The Ukrainian government has dismissed the acting head of the State Fiscal Service (SFS) Myroslav Prodan, which is responsible for collecting state revenue and taxes.
Prodan has submitted a request for his own dismissal, also declaring his intention to participate in a competition to appoint the body’s permanent head. His dismissal is reported to be related to a prosecutor general’s investigation into misappropriation of funds.
Prodan was appointed to the post in March 2017 following the suspension of the SFS's Roman Nasirov, who was indicted by the National Anti-Corruption Bureau of Ukraine (NABU).
Ukrainian anti-corruption authorities allege that Nasirov provided restructuring of rent payments for gas production companies associated with fugitive Ukrainian lawmaker Oleksandr Onyshchenko.
Nasirov arrest was billed as the “first big fish” to be netted in the nascent anti-corruption drive and the first member of the government elite to be indicted by the National Anti-Corruption Bureau of Ukraine (NABU), in became a test of Ukrainian justice system. It was a test the system has failed. He is accused of giving an order that cost the state budget UAH2bn (€70mn). In March, Nasirov was released from custody in Kyiv after his wife posted the UAH100mn (€3.5mn) bail.
Prodan’s dismissal is another failure for the system and likely has more to do with power politics than running the country or fighting corruption.
Zenon Zawada at Kyiv-based brokerage Concorde Capital believes that alleged corruption at a state body as lucrative as the SFS "comes as no surprise".
However, what’s significant here is that Prodan belongs to the entourage of the nation's Prime Minister Volodymyr Groysman, while the prosecutor general’s office is controlled by President Petro Poroshenko. "So the investigations indicate tensions between the two leaders and their inability to form a political alliance ahead of the presidential election campaign (the elections are expected in March 2019). Such an alliance would have 'ironed out' any alleged corruption," Zawada wrote in a note on September 6.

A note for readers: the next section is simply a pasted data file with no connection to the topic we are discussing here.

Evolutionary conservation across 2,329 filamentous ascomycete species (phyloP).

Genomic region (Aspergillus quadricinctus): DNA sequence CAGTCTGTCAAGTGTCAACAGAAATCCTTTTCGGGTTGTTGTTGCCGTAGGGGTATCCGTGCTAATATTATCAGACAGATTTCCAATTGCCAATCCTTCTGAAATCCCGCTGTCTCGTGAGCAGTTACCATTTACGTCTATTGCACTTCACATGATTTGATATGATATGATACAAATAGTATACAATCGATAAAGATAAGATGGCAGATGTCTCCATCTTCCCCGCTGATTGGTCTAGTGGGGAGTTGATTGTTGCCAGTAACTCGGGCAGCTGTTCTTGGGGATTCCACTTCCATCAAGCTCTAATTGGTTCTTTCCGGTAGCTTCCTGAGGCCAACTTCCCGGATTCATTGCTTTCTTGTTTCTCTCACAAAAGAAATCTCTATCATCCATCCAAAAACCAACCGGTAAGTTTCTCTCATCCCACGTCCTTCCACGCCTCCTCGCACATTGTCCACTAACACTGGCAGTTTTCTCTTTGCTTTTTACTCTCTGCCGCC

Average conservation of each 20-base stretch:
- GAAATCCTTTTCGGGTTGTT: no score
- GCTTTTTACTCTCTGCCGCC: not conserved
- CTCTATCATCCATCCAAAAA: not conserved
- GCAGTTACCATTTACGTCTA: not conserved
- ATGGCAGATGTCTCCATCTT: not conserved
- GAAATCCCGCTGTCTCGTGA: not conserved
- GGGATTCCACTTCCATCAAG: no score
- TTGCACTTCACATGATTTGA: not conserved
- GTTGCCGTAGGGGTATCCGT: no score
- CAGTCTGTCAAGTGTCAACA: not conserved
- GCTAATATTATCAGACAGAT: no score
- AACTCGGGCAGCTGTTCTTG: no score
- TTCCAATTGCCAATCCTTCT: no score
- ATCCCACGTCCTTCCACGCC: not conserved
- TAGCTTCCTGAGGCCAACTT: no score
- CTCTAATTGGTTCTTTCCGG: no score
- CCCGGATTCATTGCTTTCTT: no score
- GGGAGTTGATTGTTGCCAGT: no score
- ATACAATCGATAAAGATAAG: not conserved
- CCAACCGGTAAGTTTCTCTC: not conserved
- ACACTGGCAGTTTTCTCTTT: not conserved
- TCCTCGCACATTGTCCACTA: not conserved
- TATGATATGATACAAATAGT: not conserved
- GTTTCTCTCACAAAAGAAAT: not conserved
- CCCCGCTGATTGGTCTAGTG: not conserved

While Groysman was elected to parliament in 2014 as a candidate with the Poroshenko Bloc, it’s unlikely he will compete with the same party in the October 2019 parliamentary elections, the expert believes.
"He will likely compete for a single-mandate district (if they remain) as an independent representing his native Vinnytsia, where he remains very popular," Zawada added. "He will remain an influential player in Ukrainian politics, particularly if he’s able to avoid damage to his image from the natural gas price hikes that are being demanded by a mission of the International Monetary Fund (IMF), which starts its talks with the government today."
Earlier, the IMF demanded from Kyiv to reform the SFS. Specifically, the SFS should be reorganised into "a single legal entity", its staff will be reshuffled with the aim of leaving in place non-corrupt professionals with higher salaries. The Ukrainian authorities are also going to increase payers trust to the system via automating the process of tax administration. SFS pressures on business should be decreased via transform into "a service organisation", the finance ministry said.
The IMF already pointed out the progress in the reform of the SFS, in particular in VAT refunding. At the same time, corruption and the reform's slow pace are among the factors hindering the reform, the finance ministry added.